A Project by Joe Nance

Documus: a documentation Q&A bot + tool for devrel user studies

GPT wrapper apps are the ERC-20 of the AI hype wave. Entire startups ostensibly became obsolete overnight with the release of ChatGPT's Retrieval Plugin. Documus.app just takes it one step further by adding features to empower developer relations teams.

Any user of ChatGPT who has used it to answer questions about a corpus of text has no doubt found themselves wrangling with the tedium of copying multiple passages into the app, crafting a prompt about ChatGPT being “an expert assistant who answers questions about the text, just so…”, and then asking their questions. And forget about trying to load something like a novel project's documentation (Chat still thinks LangChain is a language exchange service on the blockchain), much less persist it for later answering; the token limit of GPT-3.5 made sure of that, and GPT-4's promise of a massive 32k token limit still doesn't solve the problem.

Leveraging Documus for code completion, we can level the learning curve for developers of all skill levels, while reducing the bounce rate for new projects, and gain actionable insights about their users in a meaningful way.

Enter embeddings and vector search (and the hoard of people who decided that OpenAI's tutorials should be turned into a startup). For the unacquainted, embeddings allow words, sentences, paragraphs, etc (essentially sequences of words) to be converted to a very convenient type of mathematical structure called a vector, which has properties that allow it to be compared (among other things) with other vectors. The trick is, the way in which those sentences and paragraphs are turned into vectors captures the semantic properties of the sentence/etc. so that similarity of vectors translates to similarity of the underlying text that was “vectorized”.

Once you have “vectorized” or embedded pieces of a corpus of a text, you can do things like hand it a question (which gets embedded), and look in the “neighborhood” of it in the embedding space to find nearby vectors which correspond to pieces of the text you're asking questions about which are most semantically similar to your textual question. This is done with a vector search algorithm. A collection of these “nearby” chunks are appended to the beginning of a GPT-3.5/4 query as “context” (like what you'd do in the tedious workflow I first mentioned. The GPT completions (or chat) API works its magic, and now you have an actual assistant that can see the whole body of text.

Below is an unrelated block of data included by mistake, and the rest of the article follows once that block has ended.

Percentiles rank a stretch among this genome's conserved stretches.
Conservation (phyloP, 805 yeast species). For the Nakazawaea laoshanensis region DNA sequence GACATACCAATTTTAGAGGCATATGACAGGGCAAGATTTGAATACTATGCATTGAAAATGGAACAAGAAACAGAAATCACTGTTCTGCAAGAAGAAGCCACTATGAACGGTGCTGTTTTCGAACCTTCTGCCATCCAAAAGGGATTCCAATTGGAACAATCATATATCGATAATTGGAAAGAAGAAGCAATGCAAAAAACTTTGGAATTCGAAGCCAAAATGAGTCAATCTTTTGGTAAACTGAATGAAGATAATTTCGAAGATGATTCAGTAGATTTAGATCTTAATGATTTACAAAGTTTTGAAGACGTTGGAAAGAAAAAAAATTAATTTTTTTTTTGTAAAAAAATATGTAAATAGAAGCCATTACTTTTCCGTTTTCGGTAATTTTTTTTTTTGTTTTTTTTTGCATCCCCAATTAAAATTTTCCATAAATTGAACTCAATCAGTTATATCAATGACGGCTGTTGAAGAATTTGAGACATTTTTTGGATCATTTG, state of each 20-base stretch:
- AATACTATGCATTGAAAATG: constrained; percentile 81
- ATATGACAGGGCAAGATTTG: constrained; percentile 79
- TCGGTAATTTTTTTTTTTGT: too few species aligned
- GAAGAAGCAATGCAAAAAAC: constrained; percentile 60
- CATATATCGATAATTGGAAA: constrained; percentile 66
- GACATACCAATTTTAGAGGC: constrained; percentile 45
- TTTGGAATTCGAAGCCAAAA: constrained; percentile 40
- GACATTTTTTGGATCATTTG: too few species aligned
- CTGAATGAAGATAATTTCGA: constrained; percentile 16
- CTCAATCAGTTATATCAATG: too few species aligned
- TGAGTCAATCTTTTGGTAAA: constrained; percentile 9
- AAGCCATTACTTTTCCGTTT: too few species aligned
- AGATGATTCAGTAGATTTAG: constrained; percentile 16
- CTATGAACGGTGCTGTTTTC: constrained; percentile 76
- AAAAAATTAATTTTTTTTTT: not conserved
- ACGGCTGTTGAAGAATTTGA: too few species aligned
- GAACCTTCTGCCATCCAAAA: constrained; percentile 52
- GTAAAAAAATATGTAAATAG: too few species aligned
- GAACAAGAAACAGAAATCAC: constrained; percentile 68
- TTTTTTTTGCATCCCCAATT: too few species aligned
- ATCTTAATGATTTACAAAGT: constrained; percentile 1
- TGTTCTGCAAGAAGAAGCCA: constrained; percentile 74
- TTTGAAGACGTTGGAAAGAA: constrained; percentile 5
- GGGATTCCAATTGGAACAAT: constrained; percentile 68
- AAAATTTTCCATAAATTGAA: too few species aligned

When I built Documus, I cleaned and embedded over 13 different technical projects' documentation (Arbitrum, Avalanche, Cardano, Cartesi, Chainlink, Ethereum, Gnosis, The Graph, Lang Chain, Optimism, Polygon (Matic) Solana, and more...) on which GPT-3.5/4 may not have been trained, so that developer relation (“devrel”) teams can level the learning curve for all skill levels. It works especially well with GPT3.5's code completion, allowing unfamiliar devs to spin up projects in record time, when they otherwise would have bounced or given up. As mentioned, this is nothing new. Many startups were founded on this idea of “document retrieval” alone (with convenient features like drag-and-drop documents, etc.). However, the real value add of Documus is that on the backend, it is analyzing sessions and queries, implementing k-means clustering so that devrel teams can generate a dynamic FAQ list (however long they want) of what their users are asking.

Documus has helped teams not only increase adoption of their tech, but the FAQ generation feature is an ostensible feedback loop to the product and technical writing teams to gain insight to the pain points of of their tech, and to identify the use cases that developers are using their tech for, allowing them to front-run feature development on their roadmaps.

So, no- developing yet another document retrieval app is nothing to call the news papers about; in fact, in many ways, they're the ERC-20 token of this wave of AI hype. However, by augmenting it with analytical features, it transcends meme-app status to become a powerful tool for devrel and product teams learn who their users are, what they are struggling with, and how they really are using their tech.

Notice: for source code inquiries, reach out to me on Linkedin